If you’ve ever been a wrestling fan, you’re likely familiar with the work of CM Punk. You might be particularly familiar with his infamous 2011 Pipe Bomb promo, where he seemingly went off-script on live television to break every rule of WWE promos: He said the names of other wrestling companies, announced that the only thing John Cena was best at was “kissing Vince McMahon’s ass,” repeatedly referred to the Rock as “Dwayne,” and went on to call out WWE management until they actually cut off his mic. While Punk would make appearances for the WWE on and off until 2019 — calling into question just how off-script the Pipe Bomb actually was — he continued to develop a reputation as one of the very few professional wrestlers unafraid to criticize the WWE in interviews.
When Punk came out of a seven-year retirement to debut on AEW in 2021, it was considered a massive coup for the then-two-year-old company, and Punk returned as a hero, his brand aligned perfectly with AEW’s rebellious spirit as a self-described “challenger” to WWE. Here was a great wrestler who had been held back by the dastardly McMahon and his corporate machine, finally being given the respect and celebration fans always thought he deserved.
Over the following year, Punk would win the AEW World Championship from “Hangman” Adam Page, but his reign was soon marred by both injury and backstage rumors that he’d had another wrestler named Colt Cabana removed from the company over a longstanding personal dispute. This would all come to a head at a media scrum following AEW’s All Out pay-per-view in September, where Punk angrily confronted a wrestling journalist he accused of being friends (or at least improv teammates) with Cabana, insulted Page, and accused three of AEW’s executive vice presidents — fellow wrestlers Kenny Omega and the Young Bucks — of spreading the rumors themselves.
After the scrum, a physical fight broke out between Punk, his friend Ace Steel, and the similarly beloved Kenny Omega and the Young Bucks. All were suspended from the company, and their titles were vacated. News of the altercation traveled swiftly, with fans who had seen Punk’s display at the scrum wondering whether their heroic truth-teller had actually become the exact kind of self-important narcissist he’d once accused his WWE colleagues of being. An internal investigation concluded that while Omega and the Young Bucks could return that November, Punk would likely be exiting the company entirely.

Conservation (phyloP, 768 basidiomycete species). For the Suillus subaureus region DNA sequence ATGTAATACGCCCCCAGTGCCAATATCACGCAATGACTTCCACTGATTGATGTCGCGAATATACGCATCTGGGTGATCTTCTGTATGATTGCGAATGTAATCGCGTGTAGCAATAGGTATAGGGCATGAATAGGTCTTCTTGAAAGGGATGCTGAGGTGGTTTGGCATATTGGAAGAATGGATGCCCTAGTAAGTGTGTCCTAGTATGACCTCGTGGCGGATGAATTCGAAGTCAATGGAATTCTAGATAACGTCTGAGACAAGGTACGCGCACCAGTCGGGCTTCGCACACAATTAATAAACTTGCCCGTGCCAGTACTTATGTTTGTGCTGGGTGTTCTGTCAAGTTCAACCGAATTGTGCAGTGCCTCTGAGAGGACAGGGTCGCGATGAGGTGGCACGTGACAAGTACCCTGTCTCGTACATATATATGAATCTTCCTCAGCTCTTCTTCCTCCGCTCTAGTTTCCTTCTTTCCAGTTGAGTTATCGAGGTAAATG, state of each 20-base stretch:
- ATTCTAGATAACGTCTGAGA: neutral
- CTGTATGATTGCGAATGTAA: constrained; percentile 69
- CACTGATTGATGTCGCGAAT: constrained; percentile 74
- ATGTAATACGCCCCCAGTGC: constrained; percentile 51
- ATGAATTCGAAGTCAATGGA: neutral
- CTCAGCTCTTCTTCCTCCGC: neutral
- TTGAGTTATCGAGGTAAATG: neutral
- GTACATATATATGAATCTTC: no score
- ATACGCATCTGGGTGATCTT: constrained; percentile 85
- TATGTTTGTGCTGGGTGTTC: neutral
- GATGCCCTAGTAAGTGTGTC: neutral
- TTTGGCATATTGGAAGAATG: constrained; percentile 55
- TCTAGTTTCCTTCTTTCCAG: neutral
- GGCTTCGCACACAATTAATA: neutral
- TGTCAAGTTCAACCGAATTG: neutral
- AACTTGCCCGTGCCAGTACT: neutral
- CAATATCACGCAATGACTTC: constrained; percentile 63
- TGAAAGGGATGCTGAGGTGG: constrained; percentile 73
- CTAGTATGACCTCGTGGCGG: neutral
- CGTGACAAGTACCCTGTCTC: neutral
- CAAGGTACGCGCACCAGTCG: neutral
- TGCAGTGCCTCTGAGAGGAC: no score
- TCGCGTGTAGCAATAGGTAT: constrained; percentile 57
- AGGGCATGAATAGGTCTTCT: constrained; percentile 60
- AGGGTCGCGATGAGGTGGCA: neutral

While his fall served as a springboard for the rise of an (extremely temporary) good-guy version of MJF, Punk himself simply disappeared from AEW’s in-ring universe. He popped up doing color commentary for an MMA promotion that fall. In February, he was spotted in the crowd at New Japan’s Battle in the Valley. In April, he visited the backstage area of WWE’s RAW (and was reportedly asked to leave.) As he haunted the world of professional wrestling like some kind of ghost, rumors that he actually would return to AEW began to swirl. Finally, after months of speculation, it was confirmed that Punk would be welcomed back to AEW. That return is happening tomorrow as part of AEW’s newest show, Collision, airing live from Chicago’s United Center on Saturday at 8 p.m. ET on TNT.
Collision will be AEW’s third weekly branded show, and the fourth weekly wrestling show run by AEW CEO Tony Khan, who also books Ring of Honor’s Thursday night show. There have been reports that ticket sales to the live event are not selling particularly well, an awkward reality given that the show is being hailed as Punk’s big return and Chicago is his hometown. But it’s hard to overstate just how much professional wrestling there is to see right now, and how overstretched some fans might feel. For instance, if you are a Chicago fan who cannot make it to Collision on Saturday, AEW Dynamite will be in your town Wednesday, and GCW — a large and respected indie promotion — will be in town the following Friday. If you’re a TV viewer, the debut of Collision means you can watch high-quality professional wrestling six nights a week, every week.